Because it contains a lesson that I believe is critically needed today, I would like to focus on this reading from the Book of Kings, about the prophet Elijah and his unique encounter with our Almighty God.
Elijah was one of the most renowned figures of Israel’s history and one of greatest prophets of the Old Testament. Elijah’s name means, “My God is Yahweh (or Lord).” He was considered the father of prophets. In our story, he is hiding in a cave from King Ahab, one of the most wicked kings of the Northern Kingdom of Israel, and his wife, Jezebel.
Jezebel was a pagan and worshipper of the Phoenician god, Baal.
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According to Canaanite mythology, Baal was the god of the sea, causing storms and destruction when irritated. Baal was considered the most powerful of all gods. The worship of him was rooted in sensuality and human sacrifice. Jezebel’s husband, the king, had built a temple to Baal in Samaria. Further, she strongly promoted her paganism with 450 prophets dedicated to Baal.
Elijah was the only non-pagan prophet left alive in his time — yet he challenged the 450 prophets of Baal to show the power of their god versus the power of the true God of Israel. Elijah made a fool of these pagan prophets, with Yahweh’s intervention, and ended up killing all 450 of them. Thus, we meet Elijah as he flees from King Ahab and Jezebel — who are out to kill him.
We find Elijah hiding in a cave on Mount Horeb. This cave still exists today and is seen by pilgrims on religious tours to Mount Carmel in the Holy Land, close to the city of Haifa.
Elijah, in a panic, is feverishly searching for God to ask His help. God is not in any way “powerful and loud,” like the heavy winds that are crushing rocks, like the earthquake, or the fire. No — God passes by Elijah in a very soft and tiny whispering wind. This is the only way in which Elijah can truly find and encounter God — because God reveals Himself to us only in silence.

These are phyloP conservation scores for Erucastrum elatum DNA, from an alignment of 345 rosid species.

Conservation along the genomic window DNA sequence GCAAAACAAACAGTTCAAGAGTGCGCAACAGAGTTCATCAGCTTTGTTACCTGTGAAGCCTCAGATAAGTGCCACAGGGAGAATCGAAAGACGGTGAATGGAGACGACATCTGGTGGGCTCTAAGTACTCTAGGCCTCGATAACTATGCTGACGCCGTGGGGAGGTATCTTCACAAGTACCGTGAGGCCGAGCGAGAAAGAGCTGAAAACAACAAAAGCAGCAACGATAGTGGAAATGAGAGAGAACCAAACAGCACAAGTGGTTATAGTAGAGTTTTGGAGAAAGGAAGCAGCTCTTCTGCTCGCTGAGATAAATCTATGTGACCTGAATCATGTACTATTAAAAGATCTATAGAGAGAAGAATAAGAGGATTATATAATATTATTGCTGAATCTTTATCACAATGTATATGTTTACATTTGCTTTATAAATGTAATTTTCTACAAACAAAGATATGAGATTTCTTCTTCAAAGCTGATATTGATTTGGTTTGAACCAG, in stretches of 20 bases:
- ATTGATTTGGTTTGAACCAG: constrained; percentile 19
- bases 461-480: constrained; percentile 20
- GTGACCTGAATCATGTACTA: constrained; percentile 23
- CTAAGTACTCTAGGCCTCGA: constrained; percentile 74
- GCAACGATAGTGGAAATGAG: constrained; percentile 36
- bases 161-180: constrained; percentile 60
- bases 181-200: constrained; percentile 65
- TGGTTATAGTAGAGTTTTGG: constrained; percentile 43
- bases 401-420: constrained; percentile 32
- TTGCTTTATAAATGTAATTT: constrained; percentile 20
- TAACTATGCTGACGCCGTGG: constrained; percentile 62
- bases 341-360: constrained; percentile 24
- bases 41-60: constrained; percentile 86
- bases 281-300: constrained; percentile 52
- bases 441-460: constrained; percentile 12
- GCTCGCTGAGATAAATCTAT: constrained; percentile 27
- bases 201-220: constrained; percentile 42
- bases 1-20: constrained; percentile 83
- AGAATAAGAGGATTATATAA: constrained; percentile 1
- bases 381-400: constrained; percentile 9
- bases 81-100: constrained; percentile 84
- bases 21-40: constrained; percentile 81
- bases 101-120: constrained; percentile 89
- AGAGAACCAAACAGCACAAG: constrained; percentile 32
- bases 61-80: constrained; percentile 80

This story is very significant for us, according to Robert Cardinal Sarah, the Catholic Church’s prefect of the congregation for divine worship and the discipline of the sacraments. Today, he is one of the most important and highly educated cardinals in the service of the Papal Curia in Rome. Furthermore, he is one of the most gracious, humble, and truly holy servants of God.
Cardinal Sarah has written a book that I highly recommend, called “The Power of Silence,” which is a series of answers to 365 questions asked of Cardinal Sarah by a French journalist. The cardinal’s answers are extremely articulate, direct, comprehensible, and beautifully worded.
Cardinal Sarah says, “Today, modern men and women have been taken over by a dictatorship of noise. Without noise, man is feverishly lost. Noise gives him security, like a drug on which he is dependent … This noise is a dangerous, deceptive medicine, a diabolic lie that helps man avoid confronting himself in his interior emptiness. This awakening will necessarily be brutal.”
Further, he explains that “persons who live in noise are like dust swept along by the wind. They are slaves of a turmoil that destroys their relationship with God. On the other hand, those who love silence and solitude walk step by step toward God; they know how to break the vicious cycles of noise, like animal tamers who manage to calm roaring lions.”